The earliest known surviving garden plan dates back to about 1400 BC.
It belonged to an Egyptian high court official of Thebes, and it details a pergola over the entryway into the garden. What inspired the creation of this pergola? Perhaps it was aesthetic beauty or protection from the hot sun. Pergolas serve both functions wonderfully, making them timeless.
In fact, pergolas have served many purposes down through the ages. From supporting beautiful hanging gardens for the rich elite, to enabling access to harvestable vegetation for the common worker.
Pergolas Down Through the Ages
Egyptian pergolas were long, angular structures comprised of vines from fruiting trees like figs and grapes.
Following the Roman conquest of Egypt, vine training systems were introduced throughout the Roman Empire. These systems increased in popularity, particularly in Mediterranean countries. The first known use of the term “pergola” (Latin for “projecting eave”) occurred in Rome in the Late Middle Ages (1250-1500 AD).
During this same period, East Asians were creating their own pergola structures, featuring curved beams similar to the design of their pagodas.
The artistic revival of the Great Italian Renaissance in the 17th century resulted in pergolas with large, dramatic pillars made of smooth stone. Then, the naturalism movement of the Victorian era combined the softness of garden life with the pergola’s classic structure. This became the basis for modern-day pergola design.
Which Brings Us to Today…
Modern pergolas are generally not crafted from the same stone and brick that previous generations seemed to favor. Today’s pergolas are typically constructed of wood (primarily cedar or pine), although they may also be made from vinyl, aluminum, fiberglass, or composite materials.
At its heart, the modern pergola is relatively simple: Sturdy boards and crossbeams, often accented with lattice and climbing plants. But innovations in technology — such as the addition of louvered roofs – have increased the functionality of pergolas and contributed to the popularity of outdoor living spaces.
The various styles of pergolas run the gamut from traditional Roman, to Mediterranean, Asian, rustic, contemporary, and just about anything in between. Space and budget are two possible constraints with a pergola, but in general, the “rules” of pergola design are flexible.
Let’s look at some of the options available to cover a pergola, either permanently or from season to season.
A water-repellant canvas canopy can be installed on top of the pergola or under its eaves. Most canvas covers include a retractable system (either manual or motorized), which allows the cover to slide over the pergola area when needed, and then roll back up when not in use.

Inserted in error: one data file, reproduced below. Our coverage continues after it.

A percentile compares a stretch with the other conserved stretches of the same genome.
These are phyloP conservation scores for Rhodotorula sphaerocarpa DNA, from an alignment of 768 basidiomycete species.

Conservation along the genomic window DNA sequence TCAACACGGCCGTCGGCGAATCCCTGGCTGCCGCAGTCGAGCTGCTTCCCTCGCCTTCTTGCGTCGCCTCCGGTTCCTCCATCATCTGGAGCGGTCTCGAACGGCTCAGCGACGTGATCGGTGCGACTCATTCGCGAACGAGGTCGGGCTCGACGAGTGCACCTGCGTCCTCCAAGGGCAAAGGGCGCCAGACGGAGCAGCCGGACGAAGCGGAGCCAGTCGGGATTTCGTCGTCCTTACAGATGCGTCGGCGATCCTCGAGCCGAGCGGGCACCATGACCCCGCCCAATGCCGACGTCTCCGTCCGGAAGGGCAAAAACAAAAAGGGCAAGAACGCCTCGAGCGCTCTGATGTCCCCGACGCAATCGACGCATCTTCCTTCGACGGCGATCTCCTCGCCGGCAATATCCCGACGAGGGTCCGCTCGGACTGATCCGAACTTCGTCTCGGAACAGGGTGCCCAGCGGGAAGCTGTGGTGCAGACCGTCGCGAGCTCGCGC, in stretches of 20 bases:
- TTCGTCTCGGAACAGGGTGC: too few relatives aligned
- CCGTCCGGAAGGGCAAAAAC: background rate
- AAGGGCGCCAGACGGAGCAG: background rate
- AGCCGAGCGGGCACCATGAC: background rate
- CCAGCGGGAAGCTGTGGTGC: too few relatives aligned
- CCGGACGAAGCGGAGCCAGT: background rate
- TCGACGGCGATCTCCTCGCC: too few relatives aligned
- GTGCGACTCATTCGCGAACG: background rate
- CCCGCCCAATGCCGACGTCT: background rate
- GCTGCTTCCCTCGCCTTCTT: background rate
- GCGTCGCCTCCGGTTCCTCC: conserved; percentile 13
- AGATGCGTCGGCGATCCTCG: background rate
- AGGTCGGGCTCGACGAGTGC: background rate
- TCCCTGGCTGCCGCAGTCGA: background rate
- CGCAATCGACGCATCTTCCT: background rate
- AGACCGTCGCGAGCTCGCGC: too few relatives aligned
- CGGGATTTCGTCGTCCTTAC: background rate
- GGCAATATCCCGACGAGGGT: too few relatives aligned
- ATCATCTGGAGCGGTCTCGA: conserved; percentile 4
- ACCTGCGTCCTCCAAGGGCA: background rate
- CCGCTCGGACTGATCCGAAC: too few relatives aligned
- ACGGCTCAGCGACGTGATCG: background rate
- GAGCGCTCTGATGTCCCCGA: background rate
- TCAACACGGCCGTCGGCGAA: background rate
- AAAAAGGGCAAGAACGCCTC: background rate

Some canvas covers offer UV protection, which will help extend the life of your outdoor furniture and cut down on heat penetration. Another benefit to fabric is the variety of colors and designs available to add even more style to your outdoor structure.
Another option to cover your pergola is to install a louver system. Made from wood, fiberglass or heavy-duty plastic, the louvers can be installed like individual “flaps” over each of the pergola’s crossbeams. The flaps operate like venetian blinds, and can be rotated about 165 degrees using a center pivot system. The louvers can be adjusted up to allow sun into the space, or down to keep out the rain.
One advantage to the louvre system is that it’s more adjustable than fabric, as the louvers can be positioned partially open to maintain ventilation. Some louver systems also have built-in gutters to drain off rain. These covers are typically available in a variety of colors, styles and configurations.
If you’re looking for something more permanent, and enjoy the sound of rain on a metal rooftop, consider copper or aluminum. Both are similar to install and can be cut or sized to fit any size or shape. Another option is steel, which is more expensive, but extremely sturdy and durable.
If you want a permanent feature that also lets in light, then you’re probably looking at plastic or fiberglass roofing panels. Both materials are designed to allow complete light exposure, while keeping rain and harmful UV rays from passing through. Fiberglass may be a greener option, as most fiberglass materials are made from recycled materials.
Of course, the down side to permanent covers (whether metal, plastic or fiberglass) is that they’re, well, permanent. Once installed, they will not be easy to remove. So they’re not your best you want if you’re hoping to toggle between a covered and uncovered pergola.
A Few More Pergola Points
- A pergola can stand on its own, but it also works well with another outdoor structure such as a patio or deck. Its placement can help delineate traffic or seating areas.
- Trellises on one or more sides of a pergola are ideal for increasing privacy.
- The spacing of the pergola’s crossbeams will determine how much sunlight is shielded. For instance, in an area with large trees, only a few beams would be needed. Areas that get a lot of direct sun would require more beams.
- Weather-proof fabric draperies can be a useful accessory in pergola designs; they shield the space from sunlight and provide seclusion.